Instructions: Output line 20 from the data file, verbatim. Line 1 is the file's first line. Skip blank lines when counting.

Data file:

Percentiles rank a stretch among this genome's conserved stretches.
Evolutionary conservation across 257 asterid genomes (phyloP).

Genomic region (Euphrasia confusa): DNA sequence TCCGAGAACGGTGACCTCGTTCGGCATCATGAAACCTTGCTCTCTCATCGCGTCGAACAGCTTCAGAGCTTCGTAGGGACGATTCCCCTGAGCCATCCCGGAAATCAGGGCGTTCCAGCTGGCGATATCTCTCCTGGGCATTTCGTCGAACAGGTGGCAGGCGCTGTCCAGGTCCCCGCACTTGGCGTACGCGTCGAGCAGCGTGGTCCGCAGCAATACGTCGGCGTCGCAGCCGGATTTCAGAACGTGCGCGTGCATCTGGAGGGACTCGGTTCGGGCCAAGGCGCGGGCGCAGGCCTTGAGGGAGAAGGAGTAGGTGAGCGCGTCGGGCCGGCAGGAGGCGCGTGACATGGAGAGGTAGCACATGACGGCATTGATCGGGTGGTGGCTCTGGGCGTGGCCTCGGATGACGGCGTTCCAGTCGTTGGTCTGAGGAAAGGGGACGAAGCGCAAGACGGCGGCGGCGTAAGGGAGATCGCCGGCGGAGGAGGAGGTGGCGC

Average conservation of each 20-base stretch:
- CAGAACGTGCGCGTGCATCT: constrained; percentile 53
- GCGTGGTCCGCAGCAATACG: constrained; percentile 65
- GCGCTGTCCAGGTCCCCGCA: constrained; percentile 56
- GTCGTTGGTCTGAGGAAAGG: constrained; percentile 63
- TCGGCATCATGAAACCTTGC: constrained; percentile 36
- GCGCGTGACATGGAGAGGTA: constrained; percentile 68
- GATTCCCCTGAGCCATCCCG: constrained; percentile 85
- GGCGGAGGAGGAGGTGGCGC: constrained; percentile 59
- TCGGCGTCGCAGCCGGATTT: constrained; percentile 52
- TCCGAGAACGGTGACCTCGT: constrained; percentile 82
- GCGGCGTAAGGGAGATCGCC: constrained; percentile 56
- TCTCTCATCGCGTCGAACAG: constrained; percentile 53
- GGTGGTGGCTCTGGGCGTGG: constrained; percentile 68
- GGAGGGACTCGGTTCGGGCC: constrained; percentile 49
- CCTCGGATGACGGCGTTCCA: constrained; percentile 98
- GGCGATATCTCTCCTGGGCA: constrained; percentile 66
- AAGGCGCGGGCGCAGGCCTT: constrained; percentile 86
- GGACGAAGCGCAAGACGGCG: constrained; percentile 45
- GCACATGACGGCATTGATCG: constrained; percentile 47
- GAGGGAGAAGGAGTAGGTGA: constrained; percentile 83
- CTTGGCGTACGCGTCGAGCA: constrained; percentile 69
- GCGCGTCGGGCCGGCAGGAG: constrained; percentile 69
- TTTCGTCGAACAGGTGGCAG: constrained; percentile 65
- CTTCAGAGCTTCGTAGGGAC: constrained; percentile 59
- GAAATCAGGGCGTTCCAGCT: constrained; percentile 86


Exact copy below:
- GGCGATATCTCTCCTGGGCA: constrained; percentile 66